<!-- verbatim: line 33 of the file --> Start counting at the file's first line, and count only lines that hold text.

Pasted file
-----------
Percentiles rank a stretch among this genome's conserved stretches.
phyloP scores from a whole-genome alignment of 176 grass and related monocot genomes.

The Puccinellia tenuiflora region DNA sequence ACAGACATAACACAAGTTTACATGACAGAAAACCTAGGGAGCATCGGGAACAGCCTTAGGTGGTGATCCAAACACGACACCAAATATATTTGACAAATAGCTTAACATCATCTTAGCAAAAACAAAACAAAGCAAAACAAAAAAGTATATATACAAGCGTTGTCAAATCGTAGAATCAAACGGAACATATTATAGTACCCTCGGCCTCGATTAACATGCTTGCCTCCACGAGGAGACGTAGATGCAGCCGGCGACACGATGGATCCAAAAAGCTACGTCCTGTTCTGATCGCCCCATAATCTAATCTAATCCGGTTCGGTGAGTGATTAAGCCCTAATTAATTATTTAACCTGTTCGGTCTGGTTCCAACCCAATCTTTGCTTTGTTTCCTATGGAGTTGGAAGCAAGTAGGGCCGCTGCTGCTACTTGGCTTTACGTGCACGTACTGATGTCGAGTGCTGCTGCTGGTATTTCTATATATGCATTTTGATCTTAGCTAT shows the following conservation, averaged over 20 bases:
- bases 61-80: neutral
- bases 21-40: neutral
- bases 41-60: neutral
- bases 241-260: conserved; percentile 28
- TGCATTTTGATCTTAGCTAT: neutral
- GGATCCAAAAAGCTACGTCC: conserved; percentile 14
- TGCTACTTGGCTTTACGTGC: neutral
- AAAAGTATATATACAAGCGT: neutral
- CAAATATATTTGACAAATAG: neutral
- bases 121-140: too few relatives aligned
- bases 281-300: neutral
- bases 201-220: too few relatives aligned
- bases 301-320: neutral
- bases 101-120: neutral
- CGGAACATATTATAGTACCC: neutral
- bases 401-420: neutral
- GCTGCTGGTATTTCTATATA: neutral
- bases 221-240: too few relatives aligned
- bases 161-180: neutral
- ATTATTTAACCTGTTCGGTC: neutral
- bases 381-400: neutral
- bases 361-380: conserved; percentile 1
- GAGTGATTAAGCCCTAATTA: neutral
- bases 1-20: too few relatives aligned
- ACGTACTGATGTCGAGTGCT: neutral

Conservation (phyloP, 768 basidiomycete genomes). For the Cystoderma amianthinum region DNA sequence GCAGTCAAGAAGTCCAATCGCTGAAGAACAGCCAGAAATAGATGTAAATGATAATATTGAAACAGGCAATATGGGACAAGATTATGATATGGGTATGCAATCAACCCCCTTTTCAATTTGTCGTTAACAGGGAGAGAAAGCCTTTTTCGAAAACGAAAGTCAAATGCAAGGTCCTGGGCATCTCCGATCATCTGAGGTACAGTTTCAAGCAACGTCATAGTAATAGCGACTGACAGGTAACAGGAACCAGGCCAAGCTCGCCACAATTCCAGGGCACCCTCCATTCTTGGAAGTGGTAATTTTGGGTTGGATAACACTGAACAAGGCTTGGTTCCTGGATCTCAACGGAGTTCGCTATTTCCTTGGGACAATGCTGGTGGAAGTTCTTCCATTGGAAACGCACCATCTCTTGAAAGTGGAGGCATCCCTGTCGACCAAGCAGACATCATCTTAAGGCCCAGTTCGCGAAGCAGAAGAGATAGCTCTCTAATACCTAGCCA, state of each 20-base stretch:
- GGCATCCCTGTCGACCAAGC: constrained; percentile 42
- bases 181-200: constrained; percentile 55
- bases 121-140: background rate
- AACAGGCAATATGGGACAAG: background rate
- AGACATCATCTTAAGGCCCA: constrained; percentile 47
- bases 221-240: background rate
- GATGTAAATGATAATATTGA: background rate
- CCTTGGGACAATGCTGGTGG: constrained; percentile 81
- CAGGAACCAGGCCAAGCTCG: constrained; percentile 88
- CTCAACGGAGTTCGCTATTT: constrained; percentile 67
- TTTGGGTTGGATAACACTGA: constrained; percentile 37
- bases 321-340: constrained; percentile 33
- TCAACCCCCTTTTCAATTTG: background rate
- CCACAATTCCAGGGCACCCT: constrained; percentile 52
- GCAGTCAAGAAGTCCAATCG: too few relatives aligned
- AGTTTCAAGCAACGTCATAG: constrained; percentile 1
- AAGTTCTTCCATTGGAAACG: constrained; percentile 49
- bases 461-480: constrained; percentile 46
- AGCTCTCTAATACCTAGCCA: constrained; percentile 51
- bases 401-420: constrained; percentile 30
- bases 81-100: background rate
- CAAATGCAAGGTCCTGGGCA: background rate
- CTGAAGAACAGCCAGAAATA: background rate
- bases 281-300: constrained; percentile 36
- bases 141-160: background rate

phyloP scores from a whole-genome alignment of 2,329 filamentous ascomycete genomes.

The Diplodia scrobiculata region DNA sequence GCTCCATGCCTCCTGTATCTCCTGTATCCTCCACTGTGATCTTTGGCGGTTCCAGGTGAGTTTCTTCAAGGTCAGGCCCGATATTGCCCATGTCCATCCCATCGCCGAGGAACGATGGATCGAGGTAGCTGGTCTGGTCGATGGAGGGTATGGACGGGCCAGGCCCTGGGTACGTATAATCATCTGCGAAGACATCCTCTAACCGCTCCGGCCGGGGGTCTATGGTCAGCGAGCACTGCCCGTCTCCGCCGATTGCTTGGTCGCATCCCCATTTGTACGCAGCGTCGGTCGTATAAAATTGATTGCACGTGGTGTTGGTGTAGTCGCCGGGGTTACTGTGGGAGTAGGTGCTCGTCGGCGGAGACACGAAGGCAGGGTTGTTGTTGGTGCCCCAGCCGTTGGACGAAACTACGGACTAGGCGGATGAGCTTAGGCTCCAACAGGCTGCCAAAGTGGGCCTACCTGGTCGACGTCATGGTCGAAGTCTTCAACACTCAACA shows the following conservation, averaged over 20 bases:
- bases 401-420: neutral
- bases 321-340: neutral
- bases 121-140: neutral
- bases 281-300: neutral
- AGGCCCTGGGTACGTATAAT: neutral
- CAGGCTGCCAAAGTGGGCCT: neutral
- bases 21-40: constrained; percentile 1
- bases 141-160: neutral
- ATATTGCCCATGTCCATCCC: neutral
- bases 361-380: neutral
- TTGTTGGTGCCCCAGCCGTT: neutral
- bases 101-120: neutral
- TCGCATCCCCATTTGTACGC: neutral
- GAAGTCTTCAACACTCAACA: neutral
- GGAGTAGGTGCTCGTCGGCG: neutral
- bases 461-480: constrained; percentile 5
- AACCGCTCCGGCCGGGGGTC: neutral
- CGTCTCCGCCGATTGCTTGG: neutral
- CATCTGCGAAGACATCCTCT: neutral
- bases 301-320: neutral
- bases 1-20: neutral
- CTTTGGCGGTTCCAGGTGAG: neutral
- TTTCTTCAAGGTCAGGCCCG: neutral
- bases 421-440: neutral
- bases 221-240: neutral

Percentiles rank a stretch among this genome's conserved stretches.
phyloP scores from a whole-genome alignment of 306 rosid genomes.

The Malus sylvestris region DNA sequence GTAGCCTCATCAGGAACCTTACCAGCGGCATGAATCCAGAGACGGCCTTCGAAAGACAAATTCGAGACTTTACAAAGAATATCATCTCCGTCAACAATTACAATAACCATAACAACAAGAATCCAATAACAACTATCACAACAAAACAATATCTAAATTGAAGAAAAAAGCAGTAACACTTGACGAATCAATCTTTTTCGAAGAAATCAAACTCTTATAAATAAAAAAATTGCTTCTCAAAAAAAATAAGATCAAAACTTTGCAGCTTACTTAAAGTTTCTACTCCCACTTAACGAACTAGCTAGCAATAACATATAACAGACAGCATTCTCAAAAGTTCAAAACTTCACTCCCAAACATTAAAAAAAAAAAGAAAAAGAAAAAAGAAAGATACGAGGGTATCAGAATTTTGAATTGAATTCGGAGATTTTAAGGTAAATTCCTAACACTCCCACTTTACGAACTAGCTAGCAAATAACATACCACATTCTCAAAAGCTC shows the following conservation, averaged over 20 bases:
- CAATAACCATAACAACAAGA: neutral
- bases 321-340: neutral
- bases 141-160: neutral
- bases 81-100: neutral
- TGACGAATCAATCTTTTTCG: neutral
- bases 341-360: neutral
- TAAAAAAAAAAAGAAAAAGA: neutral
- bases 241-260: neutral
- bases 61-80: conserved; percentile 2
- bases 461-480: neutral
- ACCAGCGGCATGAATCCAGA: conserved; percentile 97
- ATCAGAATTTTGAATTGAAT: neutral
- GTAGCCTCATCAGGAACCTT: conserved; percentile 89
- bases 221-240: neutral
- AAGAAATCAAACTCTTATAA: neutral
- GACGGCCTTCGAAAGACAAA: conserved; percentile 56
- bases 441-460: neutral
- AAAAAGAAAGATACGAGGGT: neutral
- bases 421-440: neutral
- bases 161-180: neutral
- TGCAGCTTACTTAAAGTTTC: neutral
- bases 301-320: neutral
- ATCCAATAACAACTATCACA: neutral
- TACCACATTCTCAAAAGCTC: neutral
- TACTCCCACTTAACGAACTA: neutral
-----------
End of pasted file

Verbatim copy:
- AACAGGCAATATGGGACAAG: background rate